Zimmerman adjusts to new role
Young third baseman has become face of franchise
VIERA, Fla. -- Ryan Zimmerman tries to ignore the fact that he is famous, but his family and friends won't let him forget it.
They get a kick when people compare Zimmerman to Hall of Famer Brooks Robinson when it comes to his defense at third base, or when someone in the front office proclaims him to be the face of the Washington Nationals.
"That's the hardest part, because those are the people that get more excited than I do," Zimmerman said. "Every time you see them, that's all they want to talk about. They eat that stuff up a lot more than I do."
There is a reason to be excited about Zimmerman these days. He is one of the top young players under the age of 25. Last year was his first full season with the Nationals, and he was arguably the team's best player. He led the team in RBIs (110) and doubles (47), and frequently made sparkling plays at third base. It was good enough to finish second behind Marlins shortstop Hanley Ramirez in the National League Rookie of the Year voting.
Zimmerman was told recently that people are expecting him to repeat last year's performance. One would think that's a lot of pressure to put on a 22-year-old third baseman, but Zimmerman's goal is to be even better than last year.
"I want to be better every year, just like everyone does," Zimmerman said. "From what I learned from last year, I feel a lot more comfortable. I know the game and how it goes up here. You get in certain situations the first time, you really don't know what to expect. Now that I've have been in them -- and I've been in every situation possible last year -- there's nothing new to come at me."
Zimmerman may be comfortable playing in the Major Leagues, but he is never satisfied with his abilities. There is no doubt that Zimmerman is one of the best defensive third basemen in the game. But earlier in Spring Training, Zimmerman was working with Barry Larkin, the special advisor to the general manager, twice a week on his footwork at Space Coast Stadium. Zimmerman was practicing because he was not happy that he made 15 errors in 2006.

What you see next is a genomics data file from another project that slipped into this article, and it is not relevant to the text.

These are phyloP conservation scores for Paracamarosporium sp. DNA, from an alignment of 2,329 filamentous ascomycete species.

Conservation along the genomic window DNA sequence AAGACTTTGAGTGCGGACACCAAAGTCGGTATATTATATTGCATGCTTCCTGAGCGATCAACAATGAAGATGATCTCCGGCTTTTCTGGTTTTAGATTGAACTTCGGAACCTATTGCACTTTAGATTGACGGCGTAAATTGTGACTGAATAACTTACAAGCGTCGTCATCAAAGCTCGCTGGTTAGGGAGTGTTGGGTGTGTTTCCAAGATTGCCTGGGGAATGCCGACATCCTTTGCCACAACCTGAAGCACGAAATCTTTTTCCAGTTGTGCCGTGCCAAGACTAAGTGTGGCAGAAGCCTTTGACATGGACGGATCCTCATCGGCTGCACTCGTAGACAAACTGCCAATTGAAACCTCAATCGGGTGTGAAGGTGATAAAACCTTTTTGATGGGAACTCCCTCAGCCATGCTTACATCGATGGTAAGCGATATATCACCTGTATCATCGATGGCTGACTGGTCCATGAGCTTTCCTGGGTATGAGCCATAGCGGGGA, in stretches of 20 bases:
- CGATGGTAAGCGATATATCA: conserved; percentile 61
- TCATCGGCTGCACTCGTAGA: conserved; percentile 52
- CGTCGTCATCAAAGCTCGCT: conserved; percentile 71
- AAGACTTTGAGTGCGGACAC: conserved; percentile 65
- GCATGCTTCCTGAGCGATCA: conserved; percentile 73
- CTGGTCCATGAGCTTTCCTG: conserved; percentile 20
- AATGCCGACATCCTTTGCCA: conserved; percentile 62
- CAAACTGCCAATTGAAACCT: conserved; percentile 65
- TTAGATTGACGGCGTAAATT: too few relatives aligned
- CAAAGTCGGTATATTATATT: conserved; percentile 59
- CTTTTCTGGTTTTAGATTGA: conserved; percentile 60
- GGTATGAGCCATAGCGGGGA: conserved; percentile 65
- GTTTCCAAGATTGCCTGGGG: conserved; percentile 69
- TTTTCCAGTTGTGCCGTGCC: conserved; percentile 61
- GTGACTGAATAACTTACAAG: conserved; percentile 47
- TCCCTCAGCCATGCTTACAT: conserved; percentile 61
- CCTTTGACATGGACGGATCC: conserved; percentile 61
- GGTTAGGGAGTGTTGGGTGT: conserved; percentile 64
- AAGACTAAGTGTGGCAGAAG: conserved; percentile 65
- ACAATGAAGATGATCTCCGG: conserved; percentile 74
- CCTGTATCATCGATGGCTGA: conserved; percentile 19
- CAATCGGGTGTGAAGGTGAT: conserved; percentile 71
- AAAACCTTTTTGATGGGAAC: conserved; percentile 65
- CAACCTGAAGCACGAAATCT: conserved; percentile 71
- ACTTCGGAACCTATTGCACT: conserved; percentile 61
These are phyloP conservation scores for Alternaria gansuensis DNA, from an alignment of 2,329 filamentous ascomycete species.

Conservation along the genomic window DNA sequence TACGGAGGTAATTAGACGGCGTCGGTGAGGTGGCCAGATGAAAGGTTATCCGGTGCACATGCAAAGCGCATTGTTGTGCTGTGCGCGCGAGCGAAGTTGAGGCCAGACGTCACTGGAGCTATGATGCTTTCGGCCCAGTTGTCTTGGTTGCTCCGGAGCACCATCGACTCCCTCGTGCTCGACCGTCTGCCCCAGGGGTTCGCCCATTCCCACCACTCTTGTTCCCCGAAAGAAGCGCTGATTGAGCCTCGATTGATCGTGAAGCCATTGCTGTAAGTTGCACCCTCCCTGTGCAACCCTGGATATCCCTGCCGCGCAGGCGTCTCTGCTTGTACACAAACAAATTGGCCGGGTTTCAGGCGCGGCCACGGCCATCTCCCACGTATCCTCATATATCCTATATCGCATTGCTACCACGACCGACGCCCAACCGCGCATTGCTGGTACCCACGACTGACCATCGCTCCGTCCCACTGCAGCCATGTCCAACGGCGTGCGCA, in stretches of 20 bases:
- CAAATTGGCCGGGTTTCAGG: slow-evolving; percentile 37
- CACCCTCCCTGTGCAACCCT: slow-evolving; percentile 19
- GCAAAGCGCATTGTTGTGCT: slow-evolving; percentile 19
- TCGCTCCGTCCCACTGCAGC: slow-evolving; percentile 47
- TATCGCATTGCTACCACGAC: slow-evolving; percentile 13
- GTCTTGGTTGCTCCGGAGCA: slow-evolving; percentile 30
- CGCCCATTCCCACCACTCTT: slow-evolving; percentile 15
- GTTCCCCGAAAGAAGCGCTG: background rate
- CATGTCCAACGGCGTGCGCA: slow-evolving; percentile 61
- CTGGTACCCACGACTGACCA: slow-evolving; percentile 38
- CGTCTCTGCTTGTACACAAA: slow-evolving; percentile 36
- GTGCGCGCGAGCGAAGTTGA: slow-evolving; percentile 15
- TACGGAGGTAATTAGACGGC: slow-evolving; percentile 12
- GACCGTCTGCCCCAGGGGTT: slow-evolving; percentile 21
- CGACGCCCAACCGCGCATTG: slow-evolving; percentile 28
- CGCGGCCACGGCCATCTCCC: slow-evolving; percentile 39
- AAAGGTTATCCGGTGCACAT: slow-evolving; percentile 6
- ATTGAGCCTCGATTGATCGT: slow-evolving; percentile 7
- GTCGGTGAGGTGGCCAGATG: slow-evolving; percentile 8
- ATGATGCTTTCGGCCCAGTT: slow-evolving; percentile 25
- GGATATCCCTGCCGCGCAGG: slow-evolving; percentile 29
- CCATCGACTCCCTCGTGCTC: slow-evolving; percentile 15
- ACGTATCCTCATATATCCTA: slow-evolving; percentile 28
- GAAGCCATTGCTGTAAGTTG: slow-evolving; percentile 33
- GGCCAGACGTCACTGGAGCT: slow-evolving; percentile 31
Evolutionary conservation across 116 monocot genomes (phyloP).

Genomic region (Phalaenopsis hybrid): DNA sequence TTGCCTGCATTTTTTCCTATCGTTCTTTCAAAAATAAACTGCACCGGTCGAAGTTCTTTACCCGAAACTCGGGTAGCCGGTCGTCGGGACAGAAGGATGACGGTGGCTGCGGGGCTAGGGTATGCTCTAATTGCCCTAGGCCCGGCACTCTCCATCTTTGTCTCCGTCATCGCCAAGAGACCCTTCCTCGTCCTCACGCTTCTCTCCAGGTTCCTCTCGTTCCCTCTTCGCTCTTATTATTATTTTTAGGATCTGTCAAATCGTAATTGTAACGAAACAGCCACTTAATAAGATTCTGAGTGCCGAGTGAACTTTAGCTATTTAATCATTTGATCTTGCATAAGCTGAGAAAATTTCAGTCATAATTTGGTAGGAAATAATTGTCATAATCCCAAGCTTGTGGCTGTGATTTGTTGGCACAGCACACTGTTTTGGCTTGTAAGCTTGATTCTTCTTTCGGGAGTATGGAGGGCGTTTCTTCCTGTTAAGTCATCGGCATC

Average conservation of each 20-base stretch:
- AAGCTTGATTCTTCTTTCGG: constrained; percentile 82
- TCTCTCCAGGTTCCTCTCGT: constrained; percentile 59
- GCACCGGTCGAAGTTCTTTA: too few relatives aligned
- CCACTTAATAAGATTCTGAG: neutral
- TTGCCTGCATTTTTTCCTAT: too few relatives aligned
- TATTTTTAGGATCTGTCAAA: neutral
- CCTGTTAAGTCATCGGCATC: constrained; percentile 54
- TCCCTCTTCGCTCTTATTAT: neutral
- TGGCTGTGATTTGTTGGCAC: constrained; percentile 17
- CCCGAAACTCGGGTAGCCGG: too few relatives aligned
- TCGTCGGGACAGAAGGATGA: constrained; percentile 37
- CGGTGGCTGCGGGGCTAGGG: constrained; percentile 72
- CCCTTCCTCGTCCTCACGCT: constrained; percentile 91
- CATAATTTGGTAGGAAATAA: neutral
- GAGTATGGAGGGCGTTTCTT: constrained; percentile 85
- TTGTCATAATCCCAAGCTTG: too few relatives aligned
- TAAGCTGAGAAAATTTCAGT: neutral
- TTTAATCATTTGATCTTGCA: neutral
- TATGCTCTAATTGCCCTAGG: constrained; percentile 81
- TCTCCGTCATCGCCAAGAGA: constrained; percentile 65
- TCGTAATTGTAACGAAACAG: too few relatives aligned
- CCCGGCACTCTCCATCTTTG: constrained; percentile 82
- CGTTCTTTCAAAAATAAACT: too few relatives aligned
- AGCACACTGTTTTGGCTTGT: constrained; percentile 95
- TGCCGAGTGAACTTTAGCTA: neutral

In practice, Zimmerman was seen on his knees fielding ground balls, working on his throws at third and shortstop, and also turning the double play at second base.
"There were four or five errors I could have avoided if I used my feet a little more," Zimmerman said. "We were concentrating on not ever stopping my feet. Just getting my feet planted. It's also going to save my arm a lot more if I get all of my momentum toward first base."
"I'm trying to work the count," he said. "One of things that I was trying to do this spring is to see more pitches. If I get two strikes, I want to be a little bit more comfortable. You have to learn how to hit with two strikes, because they are going to give you the best pitch they have. You have to learn to lay off the pitch that they want you to swing at."
The new approach at the plate is working. Entering Wednesday's action, Zimmerman is 17-for-39 (.436) with two home runs, eight RBIs and just four strikeouts.
"He looks like he is in midseason form," manager Manny Acta said.
Hitting the baseball and playing defense will not be the only thing that Zimmerman will do for the Nationals this season. He asked Acta to be one of the team leaders, and Acta agreed.
Zimmerman is hoping the Nationals can be a closer team in 2007, and, so far, the players are getting along. He hopes that togetherness on and off the field will convince big-name free agents to sign with the club.
"I think a lot of things that went on last year, a lot of us didn't like what was happening. We got along, it was just that there were some groups that didn't talk to other people," he said. "When we do get the new stadium and bring in big-name free-agent guys in here, we can make them feel comfortable and let them know how we do things around here, which will tie them right into the team. The big part of us getting better and winning more is how we get along.
"You can tell that this spring is totally different than last spring. Everyone is a lot closer. It's a lot easier to play."
Bill Ladson is a reporter for MLB.com. This story was not subject to the approval of Major League Baseball or its clubs.